To really install this, or any, type of behavior under pressure, you need to have someone monitor you and provide VERY consistent feedback WHILE under pressure. That doesnt mean youre going balls to the wall. It means, when you can do it under a certain level of pressure, increase a little bit and re-install. Best bet is an advanced student or your instructor/coach help you with this. Every time you mess up, it needs to be verbally noted and addressed. STOP the exchange, listen to the feedback, restart and try again. Eventually it will just click. A beginner or intermediate student wont be able to pick up on details about your body and provide feedback while under pressure. You need to work with someone who can handle more pressure than you can...
If the person who helps you with this is very consistent with feedback, it really shouldnt take more than a couple of hours to re-program this habit...
Last edited by PlumDragon; 6/20/2013 1:10pm at .
I appreciate the feed back guys.
I started doing things holding a dog ball under my chin (it's soft and easy to hold) and it's helped a lot. It'll take weeks before I know if it helped but it really does make my life easier. I appreciate the feedback.
Also thanks PlumDragon; I'm already getting that done. I can tell when the chins up by the howl from the instructor across the room now. He's not letting up apparently. At this rate I'll have it down in no time.
Couple of hours to re-program a bad habit? no way! he might do it right as long as he is concentrating on that specific task, the moment he is pressured that chin will point to the sky proudly.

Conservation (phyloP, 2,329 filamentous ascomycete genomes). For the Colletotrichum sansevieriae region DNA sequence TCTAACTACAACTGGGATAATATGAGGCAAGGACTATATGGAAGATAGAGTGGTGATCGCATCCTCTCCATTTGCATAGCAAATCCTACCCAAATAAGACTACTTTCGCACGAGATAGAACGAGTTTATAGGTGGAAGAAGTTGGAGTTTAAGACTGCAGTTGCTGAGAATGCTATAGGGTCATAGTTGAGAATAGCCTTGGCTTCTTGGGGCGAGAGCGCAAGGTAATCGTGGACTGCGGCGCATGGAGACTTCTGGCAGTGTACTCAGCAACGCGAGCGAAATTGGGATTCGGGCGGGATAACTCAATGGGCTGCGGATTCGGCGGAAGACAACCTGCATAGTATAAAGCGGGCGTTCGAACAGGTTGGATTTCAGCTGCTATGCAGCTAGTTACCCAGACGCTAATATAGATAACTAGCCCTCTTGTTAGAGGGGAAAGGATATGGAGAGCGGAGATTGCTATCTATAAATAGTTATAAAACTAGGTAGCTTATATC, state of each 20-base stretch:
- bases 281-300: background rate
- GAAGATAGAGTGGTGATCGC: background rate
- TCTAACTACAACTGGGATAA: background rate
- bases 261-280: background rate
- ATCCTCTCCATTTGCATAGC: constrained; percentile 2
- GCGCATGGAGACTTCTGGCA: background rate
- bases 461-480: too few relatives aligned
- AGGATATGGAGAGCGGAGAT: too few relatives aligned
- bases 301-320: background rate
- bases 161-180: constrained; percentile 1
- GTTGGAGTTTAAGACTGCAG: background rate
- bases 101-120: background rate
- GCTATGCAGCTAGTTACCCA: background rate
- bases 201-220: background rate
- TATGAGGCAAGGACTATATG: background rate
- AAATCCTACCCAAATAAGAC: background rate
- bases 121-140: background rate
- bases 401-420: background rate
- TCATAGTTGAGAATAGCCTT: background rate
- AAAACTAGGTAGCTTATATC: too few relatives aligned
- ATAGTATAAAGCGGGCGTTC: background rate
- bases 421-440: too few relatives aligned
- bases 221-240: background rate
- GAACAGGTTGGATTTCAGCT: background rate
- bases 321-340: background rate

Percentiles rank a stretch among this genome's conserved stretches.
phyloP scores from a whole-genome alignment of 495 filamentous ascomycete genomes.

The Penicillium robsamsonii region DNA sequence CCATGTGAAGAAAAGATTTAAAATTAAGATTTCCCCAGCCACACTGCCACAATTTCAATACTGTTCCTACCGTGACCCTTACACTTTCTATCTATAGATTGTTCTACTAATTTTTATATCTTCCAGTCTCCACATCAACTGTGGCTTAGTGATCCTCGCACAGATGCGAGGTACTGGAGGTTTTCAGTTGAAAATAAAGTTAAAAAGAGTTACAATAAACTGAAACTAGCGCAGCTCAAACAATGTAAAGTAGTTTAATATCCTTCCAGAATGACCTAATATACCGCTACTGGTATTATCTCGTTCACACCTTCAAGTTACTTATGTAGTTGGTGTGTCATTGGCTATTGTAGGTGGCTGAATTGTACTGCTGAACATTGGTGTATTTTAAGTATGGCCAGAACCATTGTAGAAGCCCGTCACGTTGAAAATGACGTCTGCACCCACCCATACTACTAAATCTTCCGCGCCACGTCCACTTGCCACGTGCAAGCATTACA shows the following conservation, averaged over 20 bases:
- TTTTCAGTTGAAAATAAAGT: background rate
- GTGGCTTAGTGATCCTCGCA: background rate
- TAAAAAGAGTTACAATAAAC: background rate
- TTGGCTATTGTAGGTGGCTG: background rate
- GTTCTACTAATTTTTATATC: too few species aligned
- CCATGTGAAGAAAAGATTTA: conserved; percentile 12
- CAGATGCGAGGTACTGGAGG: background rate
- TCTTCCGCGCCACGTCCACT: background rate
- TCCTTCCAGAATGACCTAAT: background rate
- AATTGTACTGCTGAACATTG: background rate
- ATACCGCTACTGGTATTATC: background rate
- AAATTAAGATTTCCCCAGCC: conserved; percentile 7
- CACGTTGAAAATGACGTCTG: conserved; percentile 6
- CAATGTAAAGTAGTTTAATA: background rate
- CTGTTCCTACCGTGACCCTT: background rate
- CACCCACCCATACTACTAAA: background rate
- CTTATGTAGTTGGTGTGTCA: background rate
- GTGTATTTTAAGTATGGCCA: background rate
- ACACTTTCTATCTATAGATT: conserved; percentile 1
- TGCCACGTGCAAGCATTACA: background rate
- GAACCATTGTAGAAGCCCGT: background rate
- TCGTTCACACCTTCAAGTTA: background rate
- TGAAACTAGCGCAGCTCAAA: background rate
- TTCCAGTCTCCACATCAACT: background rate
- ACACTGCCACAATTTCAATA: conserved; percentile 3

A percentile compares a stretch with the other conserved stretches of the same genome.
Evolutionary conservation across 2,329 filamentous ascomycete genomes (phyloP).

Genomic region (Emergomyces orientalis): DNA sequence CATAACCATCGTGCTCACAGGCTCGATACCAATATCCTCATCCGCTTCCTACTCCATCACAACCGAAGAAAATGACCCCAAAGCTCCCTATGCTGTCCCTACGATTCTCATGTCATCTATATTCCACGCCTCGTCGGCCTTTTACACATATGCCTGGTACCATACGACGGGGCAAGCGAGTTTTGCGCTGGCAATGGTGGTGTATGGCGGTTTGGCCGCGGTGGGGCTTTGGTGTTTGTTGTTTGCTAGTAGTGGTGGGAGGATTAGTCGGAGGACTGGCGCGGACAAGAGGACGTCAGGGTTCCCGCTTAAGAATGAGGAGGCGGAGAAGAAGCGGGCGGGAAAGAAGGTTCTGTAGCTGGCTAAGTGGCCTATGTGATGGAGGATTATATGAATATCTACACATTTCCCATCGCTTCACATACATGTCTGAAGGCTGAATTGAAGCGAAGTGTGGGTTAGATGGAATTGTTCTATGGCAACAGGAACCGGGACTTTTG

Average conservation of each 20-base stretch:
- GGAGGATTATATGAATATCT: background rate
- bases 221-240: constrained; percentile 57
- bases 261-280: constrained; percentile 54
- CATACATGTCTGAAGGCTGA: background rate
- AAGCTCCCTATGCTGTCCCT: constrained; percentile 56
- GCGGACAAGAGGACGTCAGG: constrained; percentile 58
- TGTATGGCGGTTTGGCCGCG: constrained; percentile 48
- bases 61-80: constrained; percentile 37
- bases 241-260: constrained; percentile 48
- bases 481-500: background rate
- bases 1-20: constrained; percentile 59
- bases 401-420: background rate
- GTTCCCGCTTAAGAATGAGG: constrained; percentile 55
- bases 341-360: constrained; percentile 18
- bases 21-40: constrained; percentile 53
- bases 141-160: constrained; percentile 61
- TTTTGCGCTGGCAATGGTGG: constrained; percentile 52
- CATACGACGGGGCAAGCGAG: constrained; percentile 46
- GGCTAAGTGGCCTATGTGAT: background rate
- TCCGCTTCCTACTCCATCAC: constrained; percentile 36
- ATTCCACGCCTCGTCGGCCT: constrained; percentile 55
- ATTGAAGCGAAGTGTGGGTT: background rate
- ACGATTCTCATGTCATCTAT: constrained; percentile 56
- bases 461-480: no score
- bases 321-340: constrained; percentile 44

Originally Posted by PlumDragon
The best way to correct is a punch, not to stop and talk. After you get punched in the chin, than in the forehead, your body learns it is better to get punched in the forehead and you start tucking it, BUT if you wanna develop a good technique than holding something under your chin until it is nice and low is the best way.
Of course getting corrections is good, but in boxing your sparring partner will demonstrate your mistake by tagging you (and verbally reminding you to keep the chin down), that is why the gloves are big and puffy.
The quickest way to learn is getting hit.
Besides just getting comfortable with the pure mechanics of it, it can be do to nervousness about getting hit. It's natural to flinch and lean back to fade away from incoming punches, but it's not so good if you're looking to box properly. If this is an issue, consider putting on some headgear, and find a training partner you're friendly with to throw some easy shots at you.
Don't attack at all, just work on your slipping, bob and weaves, etc. If you can't avoid a shot, ensure that you take it on the forehead, on the headgear, keeping your chin down. Work on not flinching, not tipping your chin up, and keeping your eyes open. Obviously, don't do this with hard shots in the slightest, as you'll be getting hit a lot. Keep it super light.
Youre certainly entitled to your opinion erezb, but the feedback loop Im referring to above is a well understood neural programming technique. Coincidentally, it works, as long as the skills (in this case bad habits) are dealt with under pressure. If hes really stubborn it might take more than a couple hours, but generally, you can install just about any skill at a given pressure level relatively quickly.
Originally Posted by erezb
If youre ever in my area, please feel free to look me up and we can do some training. Ill be happy to show you how it works...